So should the advice to young feminists be “Go East, young woman”? Not quite, according to the academic Séagh Kehoe, who runs the Twitter account Women in China and whose research areas include gender and identity in the country.

“I haven’t seen any of these self-made female billionaires talking about feminism,” says Kehoe. Instead, a popular narrative in China is “the idea of pulling yourself up by your boot straps”. So far as female entrepreneurs embrace feminism, it’s of the corporate variety – Sheryl Sandberg’s book Lean In has been translated into Mandarin.

In fact, Kehoe believes the rise of the self-made woman is down to three historic factors – the legacy of Maoist equality, and both the disruption and the opportunity associated with the post-Mao economic reforms.

Mao brought in the 1950 Marriage Law, a radical break with China’s patriarchal traditions, which banned marriage without a woman’s consent, and gave women the right to divorce for the first time.

In Communist China, women were also encouraged to work. “That is something that was actively promoted - that women should be an important part of the labour force,” says Kehoe. “At the same time, they also had the burden of cooking and cleaning. They had to shoulder this double burden.”

After Mao’s death, his successor Deng Xiaoping began dismantling the communist economy in favour of a more market-based system. This included reducing the number of workers at state-owned enterprises. “A lot of women lost their jobs,” says Kehoe. “They were often the first to be laid off.”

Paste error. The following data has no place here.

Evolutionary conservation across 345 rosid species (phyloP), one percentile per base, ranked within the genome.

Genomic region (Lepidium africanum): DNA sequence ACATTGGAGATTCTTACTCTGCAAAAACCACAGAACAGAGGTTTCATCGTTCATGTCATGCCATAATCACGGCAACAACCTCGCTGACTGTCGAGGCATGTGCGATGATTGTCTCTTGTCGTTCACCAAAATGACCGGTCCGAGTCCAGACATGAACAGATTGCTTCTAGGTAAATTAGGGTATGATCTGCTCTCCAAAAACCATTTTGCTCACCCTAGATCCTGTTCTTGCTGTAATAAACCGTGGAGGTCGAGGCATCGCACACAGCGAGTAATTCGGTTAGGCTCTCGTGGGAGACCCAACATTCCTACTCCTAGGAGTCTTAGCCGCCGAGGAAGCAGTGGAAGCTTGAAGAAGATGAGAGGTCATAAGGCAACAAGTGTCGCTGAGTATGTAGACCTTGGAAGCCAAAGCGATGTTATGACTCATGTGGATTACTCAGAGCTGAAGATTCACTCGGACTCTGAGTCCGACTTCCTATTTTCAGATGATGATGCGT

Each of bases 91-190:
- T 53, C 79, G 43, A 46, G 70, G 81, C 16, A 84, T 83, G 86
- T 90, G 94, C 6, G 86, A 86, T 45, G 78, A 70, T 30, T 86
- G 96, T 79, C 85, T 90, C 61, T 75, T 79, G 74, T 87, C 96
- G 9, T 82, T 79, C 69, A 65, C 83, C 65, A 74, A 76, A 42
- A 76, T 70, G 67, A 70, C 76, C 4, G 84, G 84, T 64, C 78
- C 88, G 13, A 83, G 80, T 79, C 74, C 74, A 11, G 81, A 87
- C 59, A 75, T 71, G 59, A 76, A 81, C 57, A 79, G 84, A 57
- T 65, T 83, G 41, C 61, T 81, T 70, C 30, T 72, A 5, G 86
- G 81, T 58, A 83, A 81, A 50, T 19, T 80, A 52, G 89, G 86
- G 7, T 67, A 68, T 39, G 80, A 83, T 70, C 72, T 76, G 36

For some women – such as the SMFBs – this was counterbalanced by the huge opportunities the new, liberal economy presented. “All this came together to be a driving force for women to be independent,” Kehoe says.

The one child policy, although deeply troubling to feminists in terms of the power it dictates over women’s bodies, not to mention the tendency for mothers to abort female foetuses, may have also played a role. “There is an argument out there that, for all of the harm the one child policy has done, for daughters who were the only child in the family, resources were pushed towards that child,” says Kehoe. “That could be why female entrepreneurs in China have been successful.”

Indeed, for all the dominance of the Chinese SMFBs, it could be short-lived. Mao-era equality is already under threat. Women’s political participation peaked in the 1970s, and today’s leaders are preoccupied with the looming fact of an aging population.

“There has been quite a lot of pushback towards women returning to the home,” says Kehoe. Chinese state media increasingly stresses the role of “good mothers” and social stability. The one child policy has been replaced by a two child policy, but without a comparable strengthening of maternity workplace rights.

Meanwhile, as inequality widens, and a new set of economic elites entrench their positions, rags to riches stories like Zhou Qunfei's are becoming less common. So could the Chinese SMFBs be a unique phenomenon, a generation that rode the crest of a single wave?

“Maybe,” says Kehoe. “The 1980s was the time for self-made billionaires. The odds aren’t so good now.”

Julia Rampen is the digital news editor of the New Statesman (previously editor of The Staggers, The New Statesman's online rolling politics blog). She has also been deputy editor at Mirror Money Online and has worked as a financial journalist for several trade magazines.